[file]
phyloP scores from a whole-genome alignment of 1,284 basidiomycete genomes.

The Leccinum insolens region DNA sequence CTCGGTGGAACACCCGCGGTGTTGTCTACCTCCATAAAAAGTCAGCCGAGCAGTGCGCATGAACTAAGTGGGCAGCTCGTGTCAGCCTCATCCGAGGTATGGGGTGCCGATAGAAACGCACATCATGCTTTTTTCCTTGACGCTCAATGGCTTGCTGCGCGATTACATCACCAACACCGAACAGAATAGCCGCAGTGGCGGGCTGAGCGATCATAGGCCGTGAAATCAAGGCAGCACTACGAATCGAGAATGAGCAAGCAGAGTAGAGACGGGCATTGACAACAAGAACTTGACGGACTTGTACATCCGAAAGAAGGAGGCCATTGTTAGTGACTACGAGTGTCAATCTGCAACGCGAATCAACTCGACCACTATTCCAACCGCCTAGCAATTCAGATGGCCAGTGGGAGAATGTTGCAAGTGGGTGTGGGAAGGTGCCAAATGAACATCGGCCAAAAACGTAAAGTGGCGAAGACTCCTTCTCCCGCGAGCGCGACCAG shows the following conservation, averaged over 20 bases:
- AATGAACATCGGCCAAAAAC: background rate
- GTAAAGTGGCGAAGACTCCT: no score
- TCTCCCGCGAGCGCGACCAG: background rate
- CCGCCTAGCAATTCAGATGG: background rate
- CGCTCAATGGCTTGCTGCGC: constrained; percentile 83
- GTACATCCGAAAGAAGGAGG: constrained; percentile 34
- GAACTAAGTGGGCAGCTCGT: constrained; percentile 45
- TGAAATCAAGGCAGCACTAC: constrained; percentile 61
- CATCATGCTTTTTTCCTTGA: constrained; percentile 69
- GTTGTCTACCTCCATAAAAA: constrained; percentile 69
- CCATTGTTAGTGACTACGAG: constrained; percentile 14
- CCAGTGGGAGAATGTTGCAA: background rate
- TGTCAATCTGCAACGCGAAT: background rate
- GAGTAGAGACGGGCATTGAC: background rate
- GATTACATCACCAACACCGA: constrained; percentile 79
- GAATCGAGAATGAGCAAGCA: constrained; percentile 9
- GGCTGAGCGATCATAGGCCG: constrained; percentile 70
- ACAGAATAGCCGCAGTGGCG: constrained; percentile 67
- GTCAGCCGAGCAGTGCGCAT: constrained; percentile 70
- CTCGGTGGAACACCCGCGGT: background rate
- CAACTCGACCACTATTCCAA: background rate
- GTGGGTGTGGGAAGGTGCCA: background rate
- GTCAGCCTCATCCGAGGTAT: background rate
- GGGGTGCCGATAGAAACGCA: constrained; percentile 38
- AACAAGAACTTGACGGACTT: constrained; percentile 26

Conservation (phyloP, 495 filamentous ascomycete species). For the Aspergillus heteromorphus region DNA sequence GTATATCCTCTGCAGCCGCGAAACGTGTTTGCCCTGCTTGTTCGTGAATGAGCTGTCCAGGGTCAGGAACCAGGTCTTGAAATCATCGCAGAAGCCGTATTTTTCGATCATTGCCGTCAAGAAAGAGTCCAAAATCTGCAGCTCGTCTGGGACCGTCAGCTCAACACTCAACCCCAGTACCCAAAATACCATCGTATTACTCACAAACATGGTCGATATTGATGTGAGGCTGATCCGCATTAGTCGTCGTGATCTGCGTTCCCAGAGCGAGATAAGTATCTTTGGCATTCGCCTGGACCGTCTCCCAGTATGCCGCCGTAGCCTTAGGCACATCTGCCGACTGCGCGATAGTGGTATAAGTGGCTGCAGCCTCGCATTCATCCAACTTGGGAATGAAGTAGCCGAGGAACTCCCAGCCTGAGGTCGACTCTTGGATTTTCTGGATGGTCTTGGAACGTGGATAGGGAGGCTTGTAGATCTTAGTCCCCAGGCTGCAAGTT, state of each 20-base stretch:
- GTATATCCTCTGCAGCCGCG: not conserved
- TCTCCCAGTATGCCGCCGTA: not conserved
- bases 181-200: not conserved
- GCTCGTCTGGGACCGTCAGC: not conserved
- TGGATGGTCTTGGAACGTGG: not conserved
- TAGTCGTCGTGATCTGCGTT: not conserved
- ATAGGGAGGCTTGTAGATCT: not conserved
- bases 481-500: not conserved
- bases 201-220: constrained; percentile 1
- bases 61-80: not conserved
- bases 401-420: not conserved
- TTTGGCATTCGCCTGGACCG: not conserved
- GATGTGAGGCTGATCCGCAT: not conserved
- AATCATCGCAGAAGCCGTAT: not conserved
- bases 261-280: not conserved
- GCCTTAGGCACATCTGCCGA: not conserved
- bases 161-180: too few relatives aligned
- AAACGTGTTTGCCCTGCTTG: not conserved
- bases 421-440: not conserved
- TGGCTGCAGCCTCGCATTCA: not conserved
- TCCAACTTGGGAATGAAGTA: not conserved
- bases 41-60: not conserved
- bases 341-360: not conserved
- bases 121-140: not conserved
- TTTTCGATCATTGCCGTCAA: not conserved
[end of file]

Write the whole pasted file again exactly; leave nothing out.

phyloP scores from a whole-genome alignment of 1,284 basidiomycete genomes.

The Leccinum insolens region DNA sequence CTCGGTGGAACACCCGCGGTGTTGTCTACCTCCATAAAAAGTCAGCCGAGCAGTGCGCATGAACTAAGTGGGCAGCTCGTGTCAGCCTCATCCGAGGTATGGGGTGCCGATAGAAACGCACATCATGCTTTTTTCCTTGACGCTCAATGGCTTGCTGCGCGATTACATCACCAACACCGAACAGAATAGCCGCAGTGGCGGGCTGAGCGATCATAGGCCGTGAAATCAAGGCAGCACTACGAATCGAGAATGAGCAAGCAGAGTAGAGACGGGCATTGACAACAAGAACTTGACGGACTTGTACATCCGAAAGAAGGAGGCCATTGTTAGTGACTACGAGTGTCAATCTGCAACGCGAATCAACTCGACCACTATTCCAACCGCCTAGCAATTCAGATGGCCAGTGGGAGAATGTTGCAAGTGGGTGTGGGAAGGTGCCAAATGAACATCGGCCAAAAACGTAAAGTGGCGAAGACTCCTTCTCCCGCGAGCGCGACCAG shows the following conservation, averaged over 20 bases:
- AATGAACATCGGCCAAAAAC: background rate
- GTAAAGTGGCGAAGACTCCT: no score
- TCTCCCGCGAGCGCGACCAG: background rate
- CCGCCTAGCAATTCAGATGG: background rate
- CGCTCAATGGCTTGCTGCGC: constrained; percentile 83
- GTACATCCGAAAGAAGGAGG: constrained; percentile 34
- GAACTAAGTGGGCAGCTCGT: constrained; percentile 45
- TGAAATCAAGGCAGCACTAC: constrained; percentile 61
- CATCATGCTTTTTTCCTTGA: constrained; percentile 69
- GTTGTCTACCTCCATAAAAA: constrained; percentile 69
- CCATTGTTAGTGACTACGAG: constrained; percentile 14
- CCAGTGGGAGAATGTTGCAA: background rate
- TGTCAATCTGCAACGCGAAT: background rate
- GAGTAGAGACGGGCATTGAC: background rate
- GATTACATCACCAACACCGA: constrained; percentile 79
- GAATCGAGAATGAGCAAGCA: constrained; percentile 9
- GGCTGAGCGATCATAGGCCG: constrained; percentile 70
- ACAGAATAGCCGCAGTGGCG: constrained; percentile 67
- GTCAGCCGAGCAGTGCGCAT: constrained; percentile 70
- CTCGGTGGAACACCCGCGGT: background rate
- CAACTCGACCACTATTCCAA: background rate
- GTGGGTGTGGGAAGGTGCCA: background rate
- GTCAGCCTCATCCGAGGTAT: background rate
- GGGGTGCCGATAGAAACGCA: constrained; percentile 38
- AACAAGAACTTGACGGACTT: constrained; percentile 26

Conservation (phyloP, 495 filamentous ascomycete species). For the Aspergillus heteromorphus region DNA sequence GTATATCCTCTGCAGCCGCGAAACGTGTTTGCCCTGCTTGTTCGTGAATGAGCTGTCCAGGGTCAGGAACCAGGTCTTGAAATCATCGCAGAAGCCGTATTTTTCGATCATTGCCGTCAAGAAAGAGTCCAAAATCTGCAGCTCGTCTGGGACCGTCAGCTCAACACTCAACCCCAGTACCCAAAATACCATCGTATTACTCACAAACATGGTCGATATTGATGTGAGGCTGATCCGCATTAGTCGTCGTGATCTGCGTTCCCAGAGCGAGATAAGTATCTTTGGCATTCGCCTGGACCGTCTCCCAGTATGCCGCCGTAGCCTTAGGCACATCTGCCGACTGCGCGATAGTGGTATAAGTGGCTGCAGCCTCGCATTCATCCAACTTGGGAATGAAGTAGCCGAGGAACTCCCAGCCTGAGGTCGACTCTTGGATTTTCTGGATGGTCTTGGAACGTGGATAGGGAGGCTTGTAGATCTTAGTCCCCAGGCTGCAAGTT, state of each 20-base stretch:
- GTATATCCTCTGCAGCCGCG: not conserved
- TCTCCCAGTATGCCGCCGTA: not conserved
- bases 181-200: not conserved
- GCTCGTCTGGGACCGTCAGC: not conserved
- TGGATGGTCTTGGAACGTGG: not conserved
- TAGTCGTCGTGATCTGCGTT: not conserved
- ATAGGGAGGCTTGTAGATCT: not conserved
- bases 481-500: not conserved
- bases 201-220: constrained; percentile 1
- bases 61-80: not conserved
- bases 401-420: not conserved
- TTTGGCATTCGCCTGGACCG: not conserved
- GATGTGAGGCTGATCCGCAT: not conserved
- AATCATCGCAGAAGCCGTAT: not conserved
- bases 261-280: not conserved
- GCCTTAGGCACATCTGCCGA: not conserved
- bases 161-180: too few relatives aligned
- AAACGTGTTTGCCCTGCTTG: not conserved
- bases 421-440: not conserved
- TGGCTGCAGCCTCGCATTCA: not conserved
- TCCAACTTGGGAATGAAGTA: not conserved
- bases 41-60: not conserved
- bases 341-360: not conserved
- bases 121-140: not conserved
- TTTTCGATCATTGCCGTCAA: not conserved